41. rjcuk says:

    I tried everything to fix this – BIOS AHCI power settings, the power settings in this blog, upgrading the Intel RST drivers, upgrading the USB 3 drivers. Nothing worked. I’ve finally managed to fix it by disabling write caching on the disk using Device
    Manager. Three days now and not a single ‘reset to device’ or ‘the logical operation at the address was retired’.

  42. PaintyNZ says:

    thank you

  43. Andrei says:

    Thank you very much! The solution has worked for me.

  44. Heiki says:

    Just posting to say thanks for the write up!
    I am having same issue and have changed the setting. Hope it fixes the problem for me.

  45. PJBeee says:

    Seems to help a lot, but got that same pesky error again today, sorry to say. I’m still thinking that the fix given is a big help.

  46. PJBeee says:

    Thanks! Was a partial solution. With my Win 8.1 laptop and a new Crucial MX100 256GB SSD, it got lots better after the mentioned tweak, but the error still happened on occasion. Just updated the Crucial SSD firmware from MU01 to MU02, and hoping that this
    will take care of those few errors.

  47. Nic says:

    Thanks, great post! I was getting the issue on a lenovo Y410P ideapad laptop running Windows 10.

  48. justin says:

    Not a complete solution for me. I have implemented most of the suggestions in this article and even had my SSD replaced. Still happens on average about 4 times a day. The only solution so far is uninstalling Hyper-v which is not an option.
    Any further insights would be welcome System is (HP Z220 xeon with Micron M600 2.5-Inch SATA NAND Flash SSD)

  49. Tomas says:

    Tanks to author and Erik (page 2 of discussion)!

    I received the same issue after upgrade from Win 8.1 to Win 10 on the system based on MSI FM2-A85XA-G65 board. (Have to say: performance on 8.1 was OK.)
    I even tried the complete installation (with system disk format) – no avail.
    I found this article:
    http://blogs.msdn.com/b/ntdebugging/archive/2013/04/30/interpreting-event-153-errors.aspx?PageIndex=2#comments
    which points out that possible cause of the conflicts may be SATA driver.

    So I change (in BIOS Setup) my disk controller interface from AHCI to IDE and reinstall Windows 10 again. It seemed to cut the problem at the very same root!
    For the sake of curiosity, I tried also clean installation with controller in AHCI mode and set of "PCI Express Link – Link State Power Management" to OFF state – it does not help.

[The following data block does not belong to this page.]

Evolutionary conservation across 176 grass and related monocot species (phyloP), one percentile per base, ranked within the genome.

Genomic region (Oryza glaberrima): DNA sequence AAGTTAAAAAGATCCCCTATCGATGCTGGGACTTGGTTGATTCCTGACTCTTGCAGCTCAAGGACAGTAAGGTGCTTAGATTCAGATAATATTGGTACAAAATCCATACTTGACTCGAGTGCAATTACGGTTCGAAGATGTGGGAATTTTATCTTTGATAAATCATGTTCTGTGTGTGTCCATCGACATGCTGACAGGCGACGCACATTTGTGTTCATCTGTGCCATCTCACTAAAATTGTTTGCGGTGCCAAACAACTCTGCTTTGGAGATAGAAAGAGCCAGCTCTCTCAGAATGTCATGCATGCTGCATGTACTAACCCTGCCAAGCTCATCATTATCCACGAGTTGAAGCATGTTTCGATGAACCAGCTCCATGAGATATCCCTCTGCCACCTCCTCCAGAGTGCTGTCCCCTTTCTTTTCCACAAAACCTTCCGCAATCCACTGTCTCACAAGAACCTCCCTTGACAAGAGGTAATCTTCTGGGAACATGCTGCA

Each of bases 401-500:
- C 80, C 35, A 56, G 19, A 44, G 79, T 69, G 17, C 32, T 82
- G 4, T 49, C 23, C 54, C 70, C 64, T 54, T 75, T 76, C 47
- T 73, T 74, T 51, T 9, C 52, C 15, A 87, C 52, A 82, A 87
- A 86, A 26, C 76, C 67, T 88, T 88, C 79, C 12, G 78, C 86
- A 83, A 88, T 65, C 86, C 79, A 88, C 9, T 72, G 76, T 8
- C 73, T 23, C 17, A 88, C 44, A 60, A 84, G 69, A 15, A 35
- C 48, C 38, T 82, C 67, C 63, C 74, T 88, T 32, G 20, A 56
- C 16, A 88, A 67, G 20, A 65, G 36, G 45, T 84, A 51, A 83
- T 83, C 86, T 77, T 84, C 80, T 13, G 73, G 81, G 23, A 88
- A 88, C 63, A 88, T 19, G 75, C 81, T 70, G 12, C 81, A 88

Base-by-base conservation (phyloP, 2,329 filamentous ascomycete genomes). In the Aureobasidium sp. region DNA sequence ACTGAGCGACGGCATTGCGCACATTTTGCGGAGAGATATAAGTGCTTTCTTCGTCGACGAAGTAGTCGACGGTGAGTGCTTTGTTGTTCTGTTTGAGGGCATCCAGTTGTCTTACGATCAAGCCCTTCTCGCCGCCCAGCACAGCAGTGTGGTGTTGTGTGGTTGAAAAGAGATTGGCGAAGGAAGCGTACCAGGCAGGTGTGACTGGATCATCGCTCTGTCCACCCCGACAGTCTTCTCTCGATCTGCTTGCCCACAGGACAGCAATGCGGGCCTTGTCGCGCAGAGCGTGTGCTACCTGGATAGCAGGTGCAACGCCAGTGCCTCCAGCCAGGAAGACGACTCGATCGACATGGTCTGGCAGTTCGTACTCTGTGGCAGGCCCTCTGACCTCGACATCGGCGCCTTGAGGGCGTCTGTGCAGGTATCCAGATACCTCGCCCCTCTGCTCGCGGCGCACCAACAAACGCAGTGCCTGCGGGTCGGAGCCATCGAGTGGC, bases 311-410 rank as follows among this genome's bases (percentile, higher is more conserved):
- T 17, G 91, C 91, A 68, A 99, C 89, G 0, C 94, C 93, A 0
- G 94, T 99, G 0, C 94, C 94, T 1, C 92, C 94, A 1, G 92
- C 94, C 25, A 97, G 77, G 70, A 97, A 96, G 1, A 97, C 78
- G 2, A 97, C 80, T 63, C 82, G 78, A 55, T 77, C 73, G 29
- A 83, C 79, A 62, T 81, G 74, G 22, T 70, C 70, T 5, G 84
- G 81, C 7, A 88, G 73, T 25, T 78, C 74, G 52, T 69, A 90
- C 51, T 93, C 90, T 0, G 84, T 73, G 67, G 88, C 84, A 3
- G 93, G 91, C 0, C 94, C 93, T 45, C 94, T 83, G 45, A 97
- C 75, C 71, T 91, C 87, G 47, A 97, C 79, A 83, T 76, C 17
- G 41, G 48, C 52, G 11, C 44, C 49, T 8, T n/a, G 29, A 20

I also tried to change only hidden power management setting "Hard disk – AHCI Link Power Management – HIPM/DIPM" to "Active" and it worked for me!

    Conclusion:
    IDE mode
    – IMHO, switching controller to IDE interface in BIOS is safer and more persistent (it’s less likely anyone will change it back without notice)

    – Switching to less problematic (for Microsoft problematic) interface seems to cut the the problem at the very same root
    – There may be performance drawback (disputable) against AHCI mode
    – Very likely, Windows would not boot after switching the controller mode in BIOS (very likely, they don’t not have any IDE drivers installed at the moment)… so you have to reinstall Windows to get proper drivers on board. Possibly, there are other less dramatic
    scenarios how to fix this (installation with fix/recovery option, forced installation of IDE drivers before the change in BIOS…) but I did not try anything of this.

    Power Management correction
    – non-invasive fix (nothing need to be reinstalled)
    – you have to manually change the registry to make this change (not a big challenge…)
    – updated settings may be unintentionally lost by switching to another Power management profile, or by reverting current profile to default

  50. Victor says:

    I experience the same problem.
    My platform is AMD APU with A75 chipset, and a Plextor M6V SSD.
    When I open Chrome or history of Firefox, I always waiting at least 1 minute and can find ID 129 in Event Viewer.
    I changed the Link State Power Management to off and reinstalled AMD chipset driver, but without luck.

    Finally I tried to find a SSD firmware update and in release notes says "“Power management ” mechanism to improve compatibility for potential problem that drive might hang under specific condition."
    After updated firmware, the world is quiet.

    So, fireware update is should be a consider of solution.

  51. Alex French says:

    Thanks very much – experienced this on both Windows 8.1 and 10, exactly the same symptoms. All resolved now.

  52. Robin says: